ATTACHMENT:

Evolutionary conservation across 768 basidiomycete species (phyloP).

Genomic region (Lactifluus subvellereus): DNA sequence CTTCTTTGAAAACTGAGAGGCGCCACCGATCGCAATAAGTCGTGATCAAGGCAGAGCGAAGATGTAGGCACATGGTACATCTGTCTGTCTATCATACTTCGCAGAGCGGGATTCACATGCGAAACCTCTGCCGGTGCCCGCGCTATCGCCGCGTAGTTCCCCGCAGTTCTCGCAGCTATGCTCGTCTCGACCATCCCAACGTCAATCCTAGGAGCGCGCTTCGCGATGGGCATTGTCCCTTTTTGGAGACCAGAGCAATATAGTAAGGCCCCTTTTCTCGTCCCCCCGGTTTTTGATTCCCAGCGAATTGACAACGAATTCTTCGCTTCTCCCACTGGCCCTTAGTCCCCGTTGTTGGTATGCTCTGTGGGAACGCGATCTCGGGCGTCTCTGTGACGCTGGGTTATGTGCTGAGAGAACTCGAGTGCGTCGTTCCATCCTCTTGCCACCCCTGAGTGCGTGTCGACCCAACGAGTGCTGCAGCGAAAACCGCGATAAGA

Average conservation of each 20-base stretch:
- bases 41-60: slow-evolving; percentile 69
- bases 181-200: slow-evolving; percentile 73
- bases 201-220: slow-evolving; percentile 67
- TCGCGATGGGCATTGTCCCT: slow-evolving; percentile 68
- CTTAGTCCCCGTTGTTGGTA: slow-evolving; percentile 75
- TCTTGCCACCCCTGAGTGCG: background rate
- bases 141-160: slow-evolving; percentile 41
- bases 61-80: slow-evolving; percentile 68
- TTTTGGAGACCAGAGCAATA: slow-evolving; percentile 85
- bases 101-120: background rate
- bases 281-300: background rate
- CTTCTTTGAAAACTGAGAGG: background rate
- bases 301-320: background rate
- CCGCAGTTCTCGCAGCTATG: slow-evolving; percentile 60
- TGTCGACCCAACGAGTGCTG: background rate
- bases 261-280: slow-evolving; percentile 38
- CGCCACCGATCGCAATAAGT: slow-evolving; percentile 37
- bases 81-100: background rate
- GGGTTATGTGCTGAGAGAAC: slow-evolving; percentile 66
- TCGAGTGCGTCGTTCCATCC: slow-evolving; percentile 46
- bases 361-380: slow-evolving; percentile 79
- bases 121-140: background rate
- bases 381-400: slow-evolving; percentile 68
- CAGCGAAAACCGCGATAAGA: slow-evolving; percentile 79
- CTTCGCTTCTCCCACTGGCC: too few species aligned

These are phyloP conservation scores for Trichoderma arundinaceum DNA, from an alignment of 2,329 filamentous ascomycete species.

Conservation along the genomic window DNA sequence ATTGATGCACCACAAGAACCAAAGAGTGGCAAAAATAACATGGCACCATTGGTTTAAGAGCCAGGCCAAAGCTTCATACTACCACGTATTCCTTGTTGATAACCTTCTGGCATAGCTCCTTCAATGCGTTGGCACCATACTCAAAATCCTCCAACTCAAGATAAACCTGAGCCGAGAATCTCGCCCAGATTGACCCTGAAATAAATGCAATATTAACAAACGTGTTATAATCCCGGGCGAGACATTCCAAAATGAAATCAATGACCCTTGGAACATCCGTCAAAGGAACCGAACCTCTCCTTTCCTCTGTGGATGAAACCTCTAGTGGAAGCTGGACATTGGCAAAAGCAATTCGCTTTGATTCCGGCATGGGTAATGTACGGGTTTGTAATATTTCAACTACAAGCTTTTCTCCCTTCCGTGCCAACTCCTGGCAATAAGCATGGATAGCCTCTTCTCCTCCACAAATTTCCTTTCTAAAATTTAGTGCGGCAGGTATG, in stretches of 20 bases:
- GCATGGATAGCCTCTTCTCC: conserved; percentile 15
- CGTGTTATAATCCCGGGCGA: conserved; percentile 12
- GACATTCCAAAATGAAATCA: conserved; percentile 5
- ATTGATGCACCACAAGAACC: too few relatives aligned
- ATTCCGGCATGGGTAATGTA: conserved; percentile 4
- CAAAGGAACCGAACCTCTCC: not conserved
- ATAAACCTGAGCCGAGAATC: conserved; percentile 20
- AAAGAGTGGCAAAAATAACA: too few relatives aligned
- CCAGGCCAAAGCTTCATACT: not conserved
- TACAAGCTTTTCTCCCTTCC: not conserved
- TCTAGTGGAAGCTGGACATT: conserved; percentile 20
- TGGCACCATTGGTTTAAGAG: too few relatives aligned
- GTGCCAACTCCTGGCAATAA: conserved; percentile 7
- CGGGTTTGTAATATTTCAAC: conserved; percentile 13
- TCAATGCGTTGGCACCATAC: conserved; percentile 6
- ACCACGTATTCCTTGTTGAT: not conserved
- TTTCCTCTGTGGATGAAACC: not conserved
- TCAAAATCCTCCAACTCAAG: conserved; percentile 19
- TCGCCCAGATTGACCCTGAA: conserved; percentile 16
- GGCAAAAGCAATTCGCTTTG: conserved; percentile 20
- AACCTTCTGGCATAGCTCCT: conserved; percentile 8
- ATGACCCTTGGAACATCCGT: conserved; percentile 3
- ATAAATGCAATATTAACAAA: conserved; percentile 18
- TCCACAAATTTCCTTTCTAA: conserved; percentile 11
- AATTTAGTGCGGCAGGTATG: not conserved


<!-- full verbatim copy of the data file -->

Evolutionary conservation across 768 basidiomycete species (phyloP).

Genomic region (Lactifluus subvellereus): DNA sequence CTTCTTTGAAAACTGAGAGGCGCCACCGATCGCAATAAGTCGTGATCAAGGCAGAGCGAAGATGTAGGCACATGGTACATCTGTCTGTCTATCATACTTCGCAGAGCGGGATTCACATGCGAAACCTCTGCCGGTGCCCGCGCTATCGCCGCGTAGTTCCCCGCAGTTCTCGCAGCTATGCTCGTCTCGACCATCCCAACGTCAATCCTAGGAGCGCGCTTCGCGATGGGCATTGTCCCTTTTTGGAGACCAGAGCAATATAGTAAGGCCCCTTTTCTCGTCCCCCCGGTTTTTGATTCCCAGCGAATTGACAACGAATTCTTCGCTTCTCCCACTGGCCCTTAGTCCCCGTTGTTGGTATGCTCTGTGGGAACGCGATCTCGGGCGTCTCTGTGACGCTGGGTTATGTGCTGAGAGAACTCGAGTGCGTCGTTCCATCCTCTTGCCACCCCTGAGTGCGTGTCGACCCAACGAGTGCTGCAGCGAAAACCGCGATAAGA

Average conservation of each 20-base stretch:
- bases 41-60: slow-evolving; percentile 69
- bases 181-200: slow-evolving; percentile 73
- bases 201-220: slow-evolving; percentile 67
- TCGCGATGGGCATTGTCCCT: slow-evolving; percentile 68
- CTTAGTCCCCGTTGTTGGTA: slow-evolving; percentile 75
- TCTTGCCACCCCTGAGTGCG: background rate
- bases 141-160: slow-evolving; percentile 41
- bases 61-80: slow-evolving; percentile 68
- TTTTGGAGACCAGAGCAATA: slow-evolving; percentile 85
- bases 101-120: background rate
- bases 281-300: background rate
- CTTCTTTGAAAACTGAGAGG: background rate
- bases 301-320: background rate
- CCGCAGTTCTCGCAGCTATG: slow-evolving; percentile 60
- TGTCGACCCAACGAGTGCTG: background rate
- bases 261-280: slow-evolving; percentile 38
- CGCCACCGATCGCAATAAGT: slow-evolving; percentile 37
- bases 81-100: background rate
- GGGTTATGTGCTGAGAGAAC: slow-evolving; percentile 66
- TCGAGTGCGTCGTTCCATCC: slow-evolving; percentile 46
- bases 361-380: slow-evolving; percentile 79
- bases 121-140: background rate
- bases 381-400: slow-evolving; percentile 68
- CAGCGAAAACCGCGATAAGA: slow-evolving; percentile 79
- CTTCGCTTCTCCCACTGGCC: too few species aligned

These are phyloP conservation scores for Trichoderma arundinaceum DNA, from an alignment of 2,329 filamentous ascomycete species.

Conservation along the genomic window DNA sequence ATTGATGCACCACAAGAACCAAAGAGTGGCAAAAATAACATGGCACCATTGGTTTAAGAGCCAGGCCAAAGCTTCATACTACCACGTATTCCTTGTTGATAACCTTCTGGCATAGCTCCTTCAATGCGTTGGCACCATACTCAAAATCCTCCAACTCAAGATAAACCTGAGCCGAGAATCTCGCCCAGATTGACCCTGAAATAAATGCAATATTAACAAACGTGTTATAATCCCGGGCGAGACATTCCAAAATGAAATCAATGACCCTTGGAACATCCGTCAAAGGAACCGAACCTCTCCTTTCCTCTGTGGATGAAACCTCTAGTGGAAGCTGGACATTGGCAAAAGCAATTCGCTTTGATTCCGGCATGGGTAATGTACGGGTTTGTAATATTTCAACTACAAGCTTTTCTCCCTTCCGTGCCAACTCCTGGCAATAAGCATGGATAGCCTCTTCTCCTCCACAAATTTCCTTTCTAAAATTTAGTGCGGCAGGTATG, in stretches of 20 bases:
- GCATGGATAGCCTCTTCTCC: conserved; percentile 15
- CGTGTTATAATCCCGGGCGA: conserved; percentile 12
- GACATTCCAAAATGAAATCA: conserved; percentile 5
- ATTGATGCACCACAAGAACC: too few relatives aligned
- ATTCCGGCATGGGTAATGTA: conserved; percentile 4
- CAAAGGAACCGAACCTCTCC: not conserved
- ATAAACCTGAGCCGAGAATC: conserved; percentile 20
- AAAGAGTGGCAAAAATAACA: too few relatives aligned
- CCAGGCCAAAGCTTCATACT: not conserved
- TACAAGCTTTTCTCCCTTCC: not conserved
- TCTAGTGGAAGCTGGACATT: conserved; percentile 20
- TGGCACCATTGGTTTAAGAG: too few relatives aligned
- GTGCCAACTCCTGGCAATAA: conserved; percentile 7
- CGGGTTTGTAATATTTCAAC: conserved; percentile 13
- TCAATGCGTTGGCACCATAC: conserved; percentile 6
- ACCACGTATTCCTTGTTGAT: not conserved
- TTTCCTCTGTGGATGAAACC: not conserved
- TCAAAATCCTCCAACTCAAG: conserved; percentile 19
- TCGCCCAGATTGACCCTGAA: conserved; percentile 16
- GGCAAAAGCAATTCGCTTTG: conserved; percentile 20
- AACCTTCTGGCATAGCTCCT: conserved; percentile 8
- ATGACCCTTGGAACATCCGT: conserved; percentile 3
- ATAAATGCAATATTAACAAA: conserved; percentile 18
- TCCACAAATTTCCTTTCTAA: conserved; percentile 11
- AATTTAGTGCGGCAGGTATG: not conserved